In considering whether a complaint states a claim upon which relief can be granted, the court " begin[s] by identifying pleadings that, because they are no more than conclusions, are not entitled to the assumption of truth," and then determines whether the remaining well-pleaded factual allegations, accepted as true, " plausibly give rise to an entitlement to relief." Id. at 679. Deciding whether a complaint states a plausible claim for relief is " a context-specific task that requires the reviewing court to draw on its judicial experience and common sense." Id. " [W]here the well-pleaded facts do not permit the court to infer more than the mere possibility of misconduct, the complaint has alleged -- but it has not 'shown' -- 'that the pleader is entitled to relief.'" Id. (alteration omitted) (quoting Fed.R.Civ.P. 8(a)(2)).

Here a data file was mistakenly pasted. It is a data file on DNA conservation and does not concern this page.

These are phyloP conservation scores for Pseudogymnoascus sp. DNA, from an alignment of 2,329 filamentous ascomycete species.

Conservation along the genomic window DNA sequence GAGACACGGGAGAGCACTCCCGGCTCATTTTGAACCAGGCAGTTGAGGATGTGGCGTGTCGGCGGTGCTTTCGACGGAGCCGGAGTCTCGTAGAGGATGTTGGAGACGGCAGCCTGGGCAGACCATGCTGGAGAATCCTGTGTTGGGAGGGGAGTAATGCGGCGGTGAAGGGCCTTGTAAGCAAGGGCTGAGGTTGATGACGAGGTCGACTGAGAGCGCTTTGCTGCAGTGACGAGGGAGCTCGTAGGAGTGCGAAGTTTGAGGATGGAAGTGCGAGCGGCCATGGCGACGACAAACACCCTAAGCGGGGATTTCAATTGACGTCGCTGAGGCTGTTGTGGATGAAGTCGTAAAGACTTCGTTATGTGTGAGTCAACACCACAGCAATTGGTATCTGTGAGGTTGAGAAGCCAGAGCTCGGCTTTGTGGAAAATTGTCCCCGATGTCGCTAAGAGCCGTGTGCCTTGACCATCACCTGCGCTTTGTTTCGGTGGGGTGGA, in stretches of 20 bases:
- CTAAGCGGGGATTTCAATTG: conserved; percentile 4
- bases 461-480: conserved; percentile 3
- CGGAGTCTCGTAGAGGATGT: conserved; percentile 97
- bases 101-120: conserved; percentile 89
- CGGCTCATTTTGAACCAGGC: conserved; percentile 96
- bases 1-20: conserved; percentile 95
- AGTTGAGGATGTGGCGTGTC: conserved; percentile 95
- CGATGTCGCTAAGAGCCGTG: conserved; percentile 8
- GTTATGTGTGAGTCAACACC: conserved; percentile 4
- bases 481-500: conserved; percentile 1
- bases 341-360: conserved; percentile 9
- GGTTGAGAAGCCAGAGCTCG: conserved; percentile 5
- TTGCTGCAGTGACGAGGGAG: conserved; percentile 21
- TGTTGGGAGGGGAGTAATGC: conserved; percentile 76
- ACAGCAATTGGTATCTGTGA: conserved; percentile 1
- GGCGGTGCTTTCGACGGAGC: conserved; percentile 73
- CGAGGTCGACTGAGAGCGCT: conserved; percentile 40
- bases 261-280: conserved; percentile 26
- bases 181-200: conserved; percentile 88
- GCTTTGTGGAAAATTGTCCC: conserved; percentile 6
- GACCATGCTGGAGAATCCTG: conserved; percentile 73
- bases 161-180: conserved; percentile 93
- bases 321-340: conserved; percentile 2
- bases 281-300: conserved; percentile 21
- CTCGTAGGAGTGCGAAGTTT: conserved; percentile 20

Pro se complaints are held to less stringent standards than those drafted by lawyers, even following Twombly and Iqbal. See Erickson v. Pardus, 551 U.S. 89, 94, 127 S.Ct. 2197, 167 L.Ed.2d 1081 (2007) (per curiam); Harris v. Mills, 572 F.3d 66, 72 (2d Cir. 2009). But while pleadings of a pro se party should be read " to raise the strongest arguments [that they] suggest," Walker v. Schult, 717 F.3d 119, 124 (2d Cir. 2013) (internal quotation marks omitted), dismissal of a pro se complaint is nevertheless appropriate where a plaintiff ...